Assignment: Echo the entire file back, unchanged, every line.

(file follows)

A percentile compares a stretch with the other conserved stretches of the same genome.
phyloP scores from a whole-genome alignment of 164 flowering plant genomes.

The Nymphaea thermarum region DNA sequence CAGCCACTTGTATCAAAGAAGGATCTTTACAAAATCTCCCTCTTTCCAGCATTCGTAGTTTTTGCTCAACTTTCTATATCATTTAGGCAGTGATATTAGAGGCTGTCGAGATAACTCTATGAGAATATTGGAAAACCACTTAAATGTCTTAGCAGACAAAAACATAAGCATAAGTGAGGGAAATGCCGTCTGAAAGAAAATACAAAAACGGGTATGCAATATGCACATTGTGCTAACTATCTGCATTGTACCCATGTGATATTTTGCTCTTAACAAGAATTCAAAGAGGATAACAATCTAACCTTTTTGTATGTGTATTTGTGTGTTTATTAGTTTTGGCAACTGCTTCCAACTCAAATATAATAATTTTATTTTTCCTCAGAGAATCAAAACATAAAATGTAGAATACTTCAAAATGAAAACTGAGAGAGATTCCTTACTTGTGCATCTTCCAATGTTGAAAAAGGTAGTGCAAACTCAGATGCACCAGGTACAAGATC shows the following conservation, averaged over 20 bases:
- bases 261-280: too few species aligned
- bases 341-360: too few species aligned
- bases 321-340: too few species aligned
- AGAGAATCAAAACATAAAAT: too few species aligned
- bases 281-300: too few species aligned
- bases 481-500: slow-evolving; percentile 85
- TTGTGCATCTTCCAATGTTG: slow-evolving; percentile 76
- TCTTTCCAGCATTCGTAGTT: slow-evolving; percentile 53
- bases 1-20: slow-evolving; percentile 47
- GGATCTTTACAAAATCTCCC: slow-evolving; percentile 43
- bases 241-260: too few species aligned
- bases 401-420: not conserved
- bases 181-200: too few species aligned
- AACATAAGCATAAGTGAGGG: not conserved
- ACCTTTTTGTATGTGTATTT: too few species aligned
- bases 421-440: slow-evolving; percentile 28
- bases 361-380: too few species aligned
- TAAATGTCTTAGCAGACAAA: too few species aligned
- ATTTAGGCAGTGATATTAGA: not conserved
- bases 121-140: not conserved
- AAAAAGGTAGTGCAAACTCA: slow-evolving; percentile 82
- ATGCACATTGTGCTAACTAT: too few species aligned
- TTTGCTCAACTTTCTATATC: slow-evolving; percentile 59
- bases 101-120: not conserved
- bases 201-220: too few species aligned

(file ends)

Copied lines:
A percentile compares a stretch with the other conserved stretches of the same genome.
phyloP scores from a whole-genome alignment of 164 flowering plant genomes.

The Nymphaea thermarum region DNA sequence CAGCCACTTGTATCAAAGAAGGATCTTTACAAAATCTCCCTCTTTCCAGCATTCGTAGTTTTTGCTCAACTTTCTATATCATTTAGGCAGTGATATTAGAGGCTGTCGAGATAACTCTATGAGAATATTGGAAAACCACTTAAATGTCTTAGCAGACAAAAACATAAGCATAAGTGAGGGAAATGCCGTCTGAAAGAAAATACAAAAACGGGTATGCAATATGCACATTGTGCTAACTATCTGCATTGTACCCATGTGATATTTTGCTCTTAACAAGAATTCAAAGAGGATAACAATCTAACCTTTTTGTATGTGTATTTGTGTGTTTATTAGTTTTGGCAACTGCTTCCAACTCAAATATAATAATTTTATTTTTCCTCAGAGAATCAAAACATAAAATGTAGAATACTTCAAAATGAAAACTGAGAGAGATTCCTTACTTGTGCATCTTCCAATGTTGAAAAAGGTAGTGCAAACTCAGATGCACCAGGTACAAGATC shows the following conservation, averaged over 20 bases:
- bases 261-280: too few species aligned
- bases 341-360: too few species aligned
- bases 321-340: too few species aligned
- AGAGAATCAAAACATAAAAT: too few species aligned
- bases 281-300: too few species aligned
- bases 481-500: slow-evolving; percentile 85
- TTGTGCATCTTCCAATGTTG: slow-evolving; percentile 76
- TCTTTCCAGCATTCGTAGTT: slow-evolving; percentile 53
- bases 1-20: slow-evolving; percentile 47
- GGATCTTTACAAAATCTCCC: slow-evolving; percentile 43
- bases 241-260: too few species aligned
- bases 401-420: not conserved
- bases 181-200: too few species aligned
- AACATAAGCATAAGTGAGGG: not conserved
- ACCTTTTTGTATGTGTATTT: too few species aligned
- bases 421-440: slow-evolving; percentile 28
- bases 361-380: too few species aligned
- TAAATGTCTTAGCAGACAAA: too few species aligned
- ATTTAGGCAGTGATATTAGA: not conserved
- bases 121-140: not conserved
- AAAAAGGTAGTGCAAACTCA: slow-evolving; percentile 82
- ATGCACATTGTGCTAACTAT: too few species aligned
- TTTGCTCAACTTTCTATATC: slow-evolving; percentile 59
- bases 101-120: not conserved
- bases 201-220: too few species aligned